The natural environment is a key driver of population growth and tourism in Southeast Florida. The Atlantic Ocean, Florida Bay, FloridaKeys, Biscayne Bay, coastal beaches and coral reefs, Lake Okeechobee, Indian River Lagoon, and the Everglades, which nearly encircle the region, are among the region’s greatest natural and economic assets. However, they have been diminished by encroaching development and environmental contamination due to population growth and engineered alterations to natural drainage systems. That has led to the altered delivery of water, declining water quality, continued loss of habitat, and impaired ecosystem function. Those problems will be exacerbated by the added stressor of climate change, and fixing them must be a national, state, regional, and local priority. The solutions are only possible at the regional scale using a whole system approach. An example is the Comprehensive Everglades Restoration Plan, a $13.5 billion restoration plan covering over an 18,000 square-mile area that is described as the world’s largest ecosystem restoration. Also important to protecting natural systems and the region’s food and energy security is the preservation of a viable agricultural economy. That could include connecting local growers and urban dwellers, particularly in communities with little access to affordable healthy food options, and facilitating agriculture’s role in the production of renewable energy sources. Conservation of agricultural land uses and community gardening on larger scales will need to be considered.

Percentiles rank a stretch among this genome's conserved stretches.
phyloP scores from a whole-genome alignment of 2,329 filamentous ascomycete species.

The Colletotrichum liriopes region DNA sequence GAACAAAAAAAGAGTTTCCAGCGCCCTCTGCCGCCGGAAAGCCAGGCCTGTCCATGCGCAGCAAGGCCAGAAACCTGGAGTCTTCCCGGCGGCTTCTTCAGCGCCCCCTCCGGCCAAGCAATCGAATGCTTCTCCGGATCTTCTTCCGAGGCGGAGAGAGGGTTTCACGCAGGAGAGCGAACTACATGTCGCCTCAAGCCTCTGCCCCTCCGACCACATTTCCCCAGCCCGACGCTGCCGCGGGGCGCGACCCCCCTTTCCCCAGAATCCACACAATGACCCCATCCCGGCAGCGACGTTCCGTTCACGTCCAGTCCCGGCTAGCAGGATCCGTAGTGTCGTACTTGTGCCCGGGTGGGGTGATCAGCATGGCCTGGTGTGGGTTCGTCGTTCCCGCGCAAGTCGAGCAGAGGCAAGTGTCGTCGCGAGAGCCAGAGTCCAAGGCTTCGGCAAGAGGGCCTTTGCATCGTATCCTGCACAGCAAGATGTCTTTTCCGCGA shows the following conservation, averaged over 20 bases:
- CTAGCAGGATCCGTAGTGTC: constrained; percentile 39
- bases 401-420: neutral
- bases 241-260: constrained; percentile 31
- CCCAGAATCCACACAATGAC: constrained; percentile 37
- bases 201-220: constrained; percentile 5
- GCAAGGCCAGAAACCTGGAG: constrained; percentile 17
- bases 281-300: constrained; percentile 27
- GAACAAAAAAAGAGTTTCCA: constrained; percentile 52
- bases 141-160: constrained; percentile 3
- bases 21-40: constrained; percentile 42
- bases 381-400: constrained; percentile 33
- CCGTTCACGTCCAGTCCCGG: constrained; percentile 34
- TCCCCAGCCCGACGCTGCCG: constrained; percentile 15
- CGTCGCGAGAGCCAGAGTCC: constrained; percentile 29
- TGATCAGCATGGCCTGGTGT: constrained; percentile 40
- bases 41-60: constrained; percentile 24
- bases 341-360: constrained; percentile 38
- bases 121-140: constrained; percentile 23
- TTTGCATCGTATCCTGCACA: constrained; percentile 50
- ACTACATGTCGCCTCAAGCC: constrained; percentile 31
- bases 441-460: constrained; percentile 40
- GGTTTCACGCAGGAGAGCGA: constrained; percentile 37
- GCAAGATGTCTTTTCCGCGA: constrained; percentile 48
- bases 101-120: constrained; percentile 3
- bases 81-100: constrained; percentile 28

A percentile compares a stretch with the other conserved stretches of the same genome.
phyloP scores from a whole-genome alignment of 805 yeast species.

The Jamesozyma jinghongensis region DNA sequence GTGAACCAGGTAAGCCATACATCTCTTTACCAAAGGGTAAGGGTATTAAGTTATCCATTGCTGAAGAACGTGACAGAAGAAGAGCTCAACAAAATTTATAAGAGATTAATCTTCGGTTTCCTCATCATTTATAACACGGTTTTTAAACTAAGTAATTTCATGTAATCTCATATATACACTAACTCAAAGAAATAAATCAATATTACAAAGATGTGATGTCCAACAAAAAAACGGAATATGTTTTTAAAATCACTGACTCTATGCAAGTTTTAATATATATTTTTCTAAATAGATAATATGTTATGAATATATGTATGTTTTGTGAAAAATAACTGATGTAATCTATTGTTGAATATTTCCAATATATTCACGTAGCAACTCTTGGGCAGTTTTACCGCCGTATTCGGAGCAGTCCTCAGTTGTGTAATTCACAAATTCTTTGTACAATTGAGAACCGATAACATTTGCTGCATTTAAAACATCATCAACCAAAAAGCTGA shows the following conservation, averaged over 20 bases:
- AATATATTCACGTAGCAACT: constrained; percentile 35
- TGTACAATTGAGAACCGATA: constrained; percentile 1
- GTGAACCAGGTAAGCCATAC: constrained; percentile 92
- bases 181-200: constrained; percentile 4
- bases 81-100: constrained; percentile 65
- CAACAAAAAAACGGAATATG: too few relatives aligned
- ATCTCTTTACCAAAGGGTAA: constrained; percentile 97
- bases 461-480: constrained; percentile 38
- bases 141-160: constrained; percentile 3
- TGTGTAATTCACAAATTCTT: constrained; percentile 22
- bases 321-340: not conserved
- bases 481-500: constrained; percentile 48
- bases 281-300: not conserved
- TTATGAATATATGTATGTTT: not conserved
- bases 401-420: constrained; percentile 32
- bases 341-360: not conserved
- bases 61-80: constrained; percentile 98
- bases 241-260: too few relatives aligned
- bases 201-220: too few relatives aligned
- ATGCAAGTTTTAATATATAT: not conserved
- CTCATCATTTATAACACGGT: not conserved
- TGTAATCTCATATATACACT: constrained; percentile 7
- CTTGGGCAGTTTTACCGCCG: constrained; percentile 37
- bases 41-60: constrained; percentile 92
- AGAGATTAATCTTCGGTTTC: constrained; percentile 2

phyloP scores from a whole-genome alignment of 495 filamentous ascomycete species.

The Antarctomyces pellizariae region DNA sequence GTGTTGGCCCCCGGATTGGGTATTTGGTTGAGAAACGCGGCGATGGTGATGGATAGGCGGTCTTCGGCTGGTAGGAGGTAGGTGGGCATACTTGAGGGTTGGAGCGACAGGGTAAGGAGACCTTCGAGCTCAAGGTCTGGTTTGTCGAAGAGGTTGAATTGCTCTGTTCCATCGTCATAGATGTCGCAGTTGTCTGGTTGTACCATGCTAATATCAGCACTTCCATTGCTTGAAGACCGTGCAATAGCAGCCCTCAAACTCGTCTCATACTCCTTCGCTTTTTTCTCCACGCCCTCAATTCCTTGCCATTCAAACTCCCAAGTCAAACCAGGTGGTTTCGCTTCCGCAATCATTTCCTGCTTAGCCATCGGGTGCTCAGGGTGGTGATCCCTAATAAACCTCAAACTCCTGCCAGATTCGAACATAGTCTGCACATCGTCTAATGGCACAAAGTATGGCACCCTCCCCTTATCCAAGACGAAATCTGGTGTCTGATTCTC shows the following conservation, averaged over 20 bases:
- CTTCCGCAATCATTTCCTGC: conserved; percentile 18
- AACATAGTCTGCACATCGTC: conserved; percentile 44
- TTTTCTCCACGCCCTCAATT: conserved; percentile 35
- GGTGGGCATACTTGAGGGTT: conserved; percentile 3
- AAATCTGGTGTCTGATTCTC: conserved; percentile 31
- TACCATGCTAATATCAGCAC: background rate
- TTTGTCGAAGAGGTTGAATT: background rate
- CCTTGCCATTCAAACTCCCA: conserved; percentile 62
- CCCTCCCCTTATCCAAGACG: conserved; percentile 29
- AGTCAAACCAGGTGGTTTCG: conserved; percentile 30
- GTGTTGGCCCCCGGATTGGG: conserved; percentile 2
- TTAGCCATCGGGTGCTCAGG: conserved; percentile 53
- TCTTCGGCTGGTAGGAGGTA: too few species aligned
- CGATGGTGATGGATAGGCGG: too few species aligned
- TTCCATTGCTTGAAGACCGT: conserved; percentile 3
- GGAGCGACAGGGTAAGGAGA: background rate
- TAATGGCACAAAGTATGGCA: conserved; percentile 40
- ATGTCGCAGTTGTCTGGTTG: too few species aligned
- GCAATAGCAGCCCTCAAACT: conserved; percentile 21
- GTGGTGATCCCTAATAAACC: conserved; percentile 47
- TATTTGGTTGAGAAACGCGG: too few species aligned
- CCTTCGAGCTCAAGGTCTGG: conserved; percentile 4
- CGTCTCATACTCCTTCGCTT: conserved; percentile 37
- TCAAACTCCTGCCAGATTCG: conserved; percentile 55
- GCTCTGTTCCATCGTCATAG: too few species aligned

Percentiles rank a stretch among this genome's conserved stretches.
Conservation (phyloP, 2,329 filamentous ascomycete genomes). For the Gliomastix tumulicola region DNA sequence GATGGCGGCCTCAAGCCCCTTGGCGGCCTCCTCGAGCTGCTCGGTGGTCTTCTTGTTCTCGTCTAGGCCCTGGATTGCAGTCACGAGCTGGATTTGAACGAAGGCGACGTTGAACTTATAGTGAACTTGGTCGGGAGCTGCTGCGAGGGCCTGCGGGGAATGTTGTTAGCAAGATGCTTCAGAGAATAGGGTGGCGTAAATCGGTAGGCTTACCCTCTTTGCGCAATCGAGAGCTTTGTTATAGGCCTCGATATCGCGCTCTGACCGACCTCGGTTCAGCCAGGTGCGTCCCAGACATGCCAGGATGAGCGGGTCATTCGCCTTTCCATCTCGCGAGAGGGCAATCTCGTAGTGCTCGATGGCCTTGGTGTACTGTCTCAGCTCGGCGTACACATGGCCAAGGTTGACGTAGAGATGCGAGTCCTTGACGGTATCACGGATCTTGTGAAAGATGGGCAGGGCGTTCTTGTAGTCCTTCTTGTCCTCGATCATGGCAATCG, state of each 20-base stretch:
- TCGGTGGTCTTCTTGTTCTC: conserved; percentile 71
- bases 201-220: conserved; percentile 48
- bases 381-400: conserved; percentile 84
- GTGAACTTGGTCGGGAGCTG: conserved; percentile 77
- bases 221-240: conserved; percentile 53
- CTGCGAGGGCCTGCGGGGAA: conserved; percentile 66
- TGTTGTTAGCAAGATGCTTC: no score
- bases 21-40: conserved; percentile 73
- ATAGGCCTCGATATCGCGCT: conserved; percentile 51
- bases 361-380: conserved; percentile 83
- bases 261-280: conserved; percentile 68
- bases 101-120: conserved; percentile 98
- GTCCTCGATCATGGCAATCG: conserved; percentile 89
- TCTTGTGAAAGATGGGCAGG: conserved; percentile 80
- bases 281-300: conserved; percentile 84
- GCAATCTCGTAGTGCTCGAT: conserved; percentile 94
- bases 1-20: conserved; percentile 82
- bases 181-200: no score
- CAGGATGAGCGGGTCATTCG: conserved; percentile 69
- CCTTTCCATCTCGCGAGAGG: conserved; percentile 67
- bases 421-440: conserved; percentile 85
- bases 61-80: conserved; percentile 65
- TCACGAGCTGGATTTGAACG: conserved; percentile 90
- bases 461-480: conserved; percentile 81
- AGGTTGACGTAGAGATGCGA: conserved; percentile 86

The Partnership must clearly define how it will cooperatively work to both restore and protect, in perpetuity, the major environmental systems, fresh water supplies, and food sources within and surrounding it. That restoration is all the more critical if the region’s natural systems are to be resilient when impacted by major disasters such as hurricanes, extreme storm surges, sea level rise, and fluctuations in rainfall.